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Cincinnati Sues Opioid Distributors

Cincinnati Mayor John Cranley announces a lawsuit against pharmaceutical distribtors.
Bill Rinehart
Cincinnati Mayor John Cranley announces a lawsuit against pharmaceutical distribtors.

The city of Cincinnati wants three major drug distributors to pay for the opioid epidemic.

The city is the latest to file suit against AmerisourceBergen, Cardinal Health, and McKesson Corporation. A federal lawsuit alleges the companies let an epidemic run unchecked. A release from the city says those three companies account for 80 percent of the market for prescription opioids.

The city is asking for reimbursement for costs for dealing with overdoses. Hamilton County Heroin Coalition director John Young said Interact for Health put out a study in 2015. "The idea at that time was that it would cost an additional 12.5 million in treatment funds to abate the problem, at that time. We all know that it's grown."

Hamilton County's coroner has said the number of opioid related overdose fatalities climbed by 100 from 2015 to last year.

Mayor John Cranley said the companies have ignored a 1970 federal law requiring distributors to monitor, report, and halt suspicious activity in the form of large or frequent opioid shipments to hospitals and pharmacies.

"They've admitted that they knew it was suspicious and they didn't report, they didn't investigate, they didn't do anything despite knowing the tragedy and travesty they would be wreaking on the country. Because the fines they were forced to pay were just the cost of business," Cranley said.

Attorney Paul Farrell Jr. says manufacturers have made some of the most addictive drugs ever, and distributors have ignored laws meant to curb their abuse.

"We are representing several communities in the Ohio River valley. We're asking for a court to bring legal justice. So that this isn't just a speeding ticket. What it is is the cost of business is cleaning up the mess that you created."

Cincinnati is seeking reimbursement for the costs of dealing with opioid overdoses, including the use of Narcan, rescue personnel hours, and treatment. Farrell's firm is also representing Clermont County in a similar lawsuit. Dayton has filed suit against manufacturers and distributors. The state of Ohio is suing manufacturers.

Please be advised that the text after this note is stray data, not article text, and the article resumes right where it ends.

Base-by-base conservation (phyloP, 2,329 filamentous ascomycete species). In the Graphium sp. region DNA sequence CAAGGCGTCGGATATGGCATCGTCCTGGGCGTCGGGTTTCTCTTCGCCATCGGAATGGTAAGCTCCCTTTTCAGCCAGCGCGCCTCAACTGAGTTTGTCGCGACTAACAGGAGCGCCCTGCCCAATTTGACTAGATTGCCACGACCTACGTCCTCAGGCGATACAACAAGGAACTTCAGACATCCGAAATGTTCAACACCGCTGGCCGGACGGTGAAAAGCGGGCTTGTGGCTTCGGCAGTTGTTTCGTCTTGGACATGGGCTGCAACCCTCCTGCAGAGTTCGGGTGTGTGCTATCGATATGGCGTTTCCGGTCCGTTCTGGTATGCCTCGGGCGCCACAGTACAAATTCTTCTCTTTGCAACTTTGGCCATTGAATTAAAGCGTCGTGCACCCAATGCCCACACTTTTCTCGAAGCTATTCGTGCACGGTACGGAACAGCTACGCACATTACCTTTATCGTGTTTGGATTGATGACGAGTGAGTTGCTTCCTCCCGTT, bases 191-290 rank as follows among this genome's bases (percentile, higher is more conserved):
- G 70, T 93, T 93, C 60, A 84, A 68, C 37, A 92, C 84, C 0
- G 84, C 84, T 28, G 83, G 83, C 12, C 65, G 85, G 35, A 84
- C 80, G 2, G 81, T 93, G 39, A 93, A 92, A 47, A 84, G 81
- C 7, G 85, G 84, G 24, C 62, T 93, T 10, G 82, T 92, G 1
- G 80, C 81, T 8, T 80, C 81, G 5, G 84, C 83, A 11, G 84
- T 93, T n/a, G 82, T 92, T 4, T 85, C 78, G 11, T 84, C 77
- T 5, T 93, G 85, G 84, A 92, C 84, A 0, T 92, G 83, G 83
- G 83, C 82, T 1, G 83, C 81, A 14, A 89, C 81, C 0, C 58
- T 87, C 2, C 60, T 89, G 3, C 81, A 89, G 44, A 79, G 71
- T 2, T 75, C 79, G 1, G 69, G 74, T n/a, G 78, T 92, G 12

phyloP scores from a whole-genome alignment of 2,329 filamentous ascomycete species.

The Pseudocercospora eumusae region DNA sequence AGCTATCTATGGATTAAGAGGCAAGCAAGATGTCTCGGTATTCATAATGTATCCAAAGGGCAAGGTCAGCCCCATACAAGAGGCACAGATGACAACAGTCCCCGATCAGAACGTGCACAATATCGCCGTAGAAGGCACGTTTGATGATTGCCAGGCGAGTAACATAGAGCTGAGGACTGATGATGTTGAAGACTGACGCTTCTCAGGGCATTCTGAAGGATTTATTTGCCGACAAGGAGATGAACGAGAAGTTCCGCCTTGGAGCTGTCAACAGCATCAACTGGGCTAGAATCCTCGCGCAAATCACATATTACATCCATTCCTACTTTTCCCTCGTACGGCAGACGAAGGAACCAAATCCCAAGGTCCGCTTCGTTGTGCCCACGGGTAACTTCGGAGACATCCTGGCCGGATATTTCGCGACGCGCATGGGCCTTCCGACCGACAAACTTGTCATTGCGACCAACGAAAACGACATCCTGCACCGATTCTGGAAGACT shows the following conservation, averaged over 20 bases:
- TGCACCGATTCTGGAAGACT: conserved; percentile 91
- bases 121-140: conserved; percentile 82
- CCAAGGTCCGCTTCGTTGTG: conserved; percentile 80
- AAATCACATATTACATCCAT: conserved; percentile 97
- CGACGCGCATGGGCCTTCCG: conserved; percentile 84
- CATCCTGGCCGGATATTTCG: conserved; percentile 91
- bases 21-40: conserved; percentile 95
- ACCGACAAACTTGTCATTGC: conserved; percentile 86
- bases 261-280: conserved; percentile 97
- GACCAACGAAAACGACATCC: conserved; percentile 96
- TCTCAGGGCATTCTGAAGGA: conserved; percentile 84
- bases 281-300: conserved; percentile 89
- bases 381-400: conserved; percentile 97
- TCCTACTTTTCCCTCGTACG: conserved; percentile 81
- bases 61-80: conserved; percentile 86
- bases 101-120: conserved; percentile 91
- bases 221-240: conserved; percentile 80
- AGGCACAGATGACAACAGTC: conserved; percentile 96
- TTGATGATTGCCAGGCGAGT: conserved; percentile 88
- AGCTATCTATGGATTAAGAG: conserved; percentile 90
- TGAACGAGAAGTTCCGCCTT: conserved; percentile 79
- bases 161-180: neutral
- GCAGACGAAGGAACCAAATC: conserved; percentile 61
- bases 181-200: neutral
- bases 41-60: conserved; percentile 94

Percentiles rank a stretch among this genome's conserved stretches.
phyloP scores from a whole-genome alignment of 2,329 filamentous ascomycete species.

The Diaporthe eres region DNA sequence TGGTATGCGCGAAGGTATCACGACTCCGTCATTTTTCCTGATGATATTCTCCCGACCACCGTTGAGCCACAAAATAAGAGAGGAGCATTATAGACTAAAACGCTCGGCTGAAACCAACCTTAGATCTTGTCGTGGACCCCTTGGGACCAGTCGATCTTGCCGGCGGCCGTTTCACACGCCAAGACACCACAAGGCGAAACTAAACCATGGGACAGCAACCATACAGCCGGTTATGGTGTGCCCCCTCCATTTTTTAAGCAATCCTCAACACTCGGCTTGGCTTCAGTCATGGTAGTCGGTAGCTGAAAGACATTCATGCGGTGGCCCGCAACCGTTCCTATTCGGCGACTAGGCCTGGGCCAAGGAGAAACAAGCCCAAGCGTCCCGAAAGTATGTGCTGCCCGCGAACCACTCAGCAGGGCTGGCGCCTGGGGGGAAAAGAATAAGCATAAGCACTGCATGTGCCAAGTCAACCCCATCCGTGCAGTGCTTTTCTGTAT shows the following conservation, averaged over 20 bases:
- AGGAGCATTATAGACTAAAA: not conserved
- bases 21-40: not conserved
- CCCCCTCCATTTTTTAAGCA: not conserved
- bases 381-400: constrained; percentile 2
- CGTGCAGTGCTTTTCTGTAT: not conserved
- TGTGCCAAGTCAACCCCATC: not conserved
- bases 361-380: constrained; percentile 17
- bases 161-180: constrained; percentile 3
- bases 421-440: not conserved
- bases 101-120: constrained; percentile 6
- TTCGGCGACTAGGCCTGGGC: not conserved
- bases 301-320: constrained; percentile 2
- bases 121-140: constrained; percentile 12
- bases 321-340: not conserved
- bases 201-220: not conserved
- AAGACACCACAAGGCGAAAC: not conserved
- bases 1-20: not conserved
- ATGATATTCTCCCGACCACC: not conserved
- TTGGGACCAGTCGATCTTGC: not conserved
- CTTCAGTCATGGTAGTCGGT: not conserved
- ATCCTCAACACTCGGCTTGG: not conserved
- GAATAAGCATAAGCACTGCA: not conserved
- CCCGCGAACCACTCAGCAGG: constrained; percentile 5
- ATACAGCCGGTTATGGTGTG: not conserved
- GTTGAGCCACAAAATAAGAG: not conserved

Updated 4:40 p.m.Ohio-based Cardinal Health released a statement in response to Cincinnati's suit:

"The people of Cardinal Health care deeply about the devastation opioid abuse has caused American families and communities and are committed to helping solve this complex national public health crisis. We are industry leaders in implementing state-of-the-art controls to combat the diversion of pain medications from legitimate uses, and have funded community education and prevention programs for a decade. We operate as part of a multi-faceted and highly regulated healthcare system – we do not manufacture, promote or prescribe prescription medications to members of the public – and believe everyone in that chain, including us, must do their part, which is ultimately why we believe these copycat lawsuits filed against us are misguided, and do nothing to stem the crisis. We will defend ourselves vigorously in court and at the same time continue to work alongside regulators, manufacturers, prescribers, pharmacists and patients to fight opioid abuse and addiction."

AmerisourceBergen also released a statement:

"Wholesale drug distributors including AmerisourceBergen are logistics companies who are responsible for getting Food and Drug Administration (FDA) approved drugs from pharmaceutical companies who manufacturer them to Drug Enforcement Administration (DEA) registered pharmacies who dispense them based on prescriptions written by licensed doctors and health care providers. We do not have access to patient information, have no capability or desire to encourage prescribing or dispensing of pain medicines and are not qualified to interfere with clinical decisions between patients and their physicians. Beyond reporting and stopping orders determined to be suspicious, we also provide daily reports about the quantity, type and receiving pharmacy of every single order of controlled substances we distribute to regulatory and enforcement professionals.  We intend to vigorously defend ourselves in this litigation while continuing to work collaboratively to combat drug diversion." 

Representatives for McKesson said in a statement: “We take our responsibility to help manage the safety and integrity of the pharmaceutical supply chain extremely seriously and are committed to maintaining -- and continuously improving -- strong programs designed to detect and prevent opioid diversion. While we don’t manufacture, prescribe or dispense opioids to patients, we are doing everything we can to help address this crisis in close partnership with doctors, pharmacists, government and other organizations across the supply chain.”

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Rinehart has been a radio reporter since 1994 with positions in markets like Omaha and Lincoln, Nebraska; Sioux City, Iowa; Dayton, Ohio: and most recently as senior correspondent and anchor for Cincinnati’s WLW-AM.